And thus far, many organizations have failed to integrate big data into their analytics processes. Big data tends to be an IT play. While IT is critical, the success of big data investments appears to be heavily tied to the ability to break down traditional silos and work across functions. Those functions have different mindsets, and they’ve traditionally operated independently, leaving many companies struggling to pull together all of the pieces to drive the impact that they want.


READ REPORT: Broken links: Why analytics investments have yet to pay off

The study highlighted problems at the front end of the analytics value chain, or how companies frame a specific problem or business issue. How does that show up among pharmaceutical companies?

A: Right now, there’s a lot of ad hoc work in analytics. A problem comes up, the company runs numbers and swoops in to fix it. It’s a fire-fighting model, and if you have a talented team, you can get by in the short term by fighting fires, but that doesn’t lead to real transformation because you didn't address the root cause of the problem. In some cases, you may not have truly understood the root cause of the problem. The next time it comes up, you have to fix it all over again.

Framing the problem the right way means you understand it­, using data, and can address it systematically. That frees up the company to think more strategically. Instead of fighting fires all of the time, you can look forward and develop transformative business ideas.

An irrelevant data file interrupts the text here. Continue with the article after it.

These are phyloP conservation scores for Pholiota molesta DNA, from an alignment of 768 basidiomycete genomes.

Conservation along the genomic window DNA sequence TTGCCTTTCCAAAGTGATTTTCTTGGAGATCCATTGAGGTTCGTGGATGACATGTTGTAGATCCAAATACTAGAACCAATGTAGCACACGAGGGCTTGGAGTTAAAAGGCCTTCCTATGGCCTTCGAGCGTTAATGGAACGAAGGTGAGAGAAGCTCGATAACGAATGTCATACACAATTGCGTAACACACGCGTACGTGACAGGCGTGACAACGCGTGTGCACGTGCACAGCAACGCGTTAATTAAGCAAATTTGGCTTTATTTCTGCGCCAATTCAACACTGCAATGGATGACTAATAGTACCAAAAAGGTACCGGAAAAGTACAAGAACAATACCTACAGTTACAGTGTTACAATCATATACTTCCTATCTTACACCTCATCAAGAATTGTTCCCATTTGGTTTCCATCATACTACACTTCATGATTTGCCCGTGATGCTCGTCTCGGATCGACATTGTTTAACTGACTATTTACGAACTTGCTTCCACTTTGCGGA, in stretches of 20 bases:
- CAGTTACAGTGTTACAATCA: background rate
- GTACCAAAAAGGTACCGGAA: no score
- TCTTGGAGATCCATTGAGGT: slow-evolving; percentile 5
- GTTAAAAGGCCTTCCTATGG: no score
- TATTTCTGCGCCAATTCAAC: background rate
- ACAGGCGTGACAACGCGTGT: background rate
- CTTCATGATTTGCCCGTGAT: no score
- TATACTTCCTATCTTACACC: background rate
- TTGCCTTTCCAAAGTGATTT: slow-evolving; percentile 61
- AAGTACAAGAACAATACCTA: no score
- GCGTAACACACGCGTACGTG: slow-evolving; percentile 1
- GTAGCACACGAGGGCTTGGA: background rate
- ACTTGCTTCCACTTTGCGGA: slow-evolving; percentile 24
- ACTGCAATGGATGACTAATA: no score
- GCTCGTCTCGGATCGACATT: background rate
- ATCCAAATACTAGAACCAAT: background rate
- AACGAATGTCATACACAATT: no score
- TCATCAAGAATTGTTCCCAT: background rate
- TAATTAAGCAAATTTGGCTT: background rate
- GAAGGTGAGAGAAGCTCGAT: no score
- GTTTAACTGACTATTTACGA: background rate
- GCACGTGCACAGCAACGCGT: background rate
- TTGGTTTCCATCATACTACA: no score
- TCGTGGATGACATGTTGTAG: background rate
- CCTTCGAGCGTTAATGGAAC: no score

Q: What about the back end of the value chain, making sure that insights get applied all the way to the customer?

A: That’s clearly a problem area at many pharmaceutical companies, which tend to get caught up in the business-as-usual parts of the work but may find it difficult to more systemically drive impact and change. Imagine a brand manager working for someone who asks for an analysis—say, looking at the redemption rate of a co-pay card. If that analysis doesn’t lead to a specific decision or action—something that changes the way that the company interfaces with the customer or ultimately improves profitability—then it probably isn’t driving the kinds of impact that go above and beyond. You might have needed to do it to understand where you are, but you’re not really improving anything.

Q: So how can companies turn this around?

A: A core insight from the data is that it’s not how much companies invest in analytics, but how they invest it. That’s the silver lining of this story. The way to get more bang for your buck is by taking best practices and embedding them into your business processes so you can get ahead of the market, create a differentiated experience and enhance your relationship with customers.

Q: Specifically, what should they focus on?

A: I think that there are three priorities. The first thing is working in an integrated way across the organization by breaking down analytics and data silos. Increasingly, success means collaboration between the analytics leaders and the executives who run the business units. It’s two executives sitting down as peers and saying, “What is the real priority here, beyond business as usual, and how can we collaborate on that?”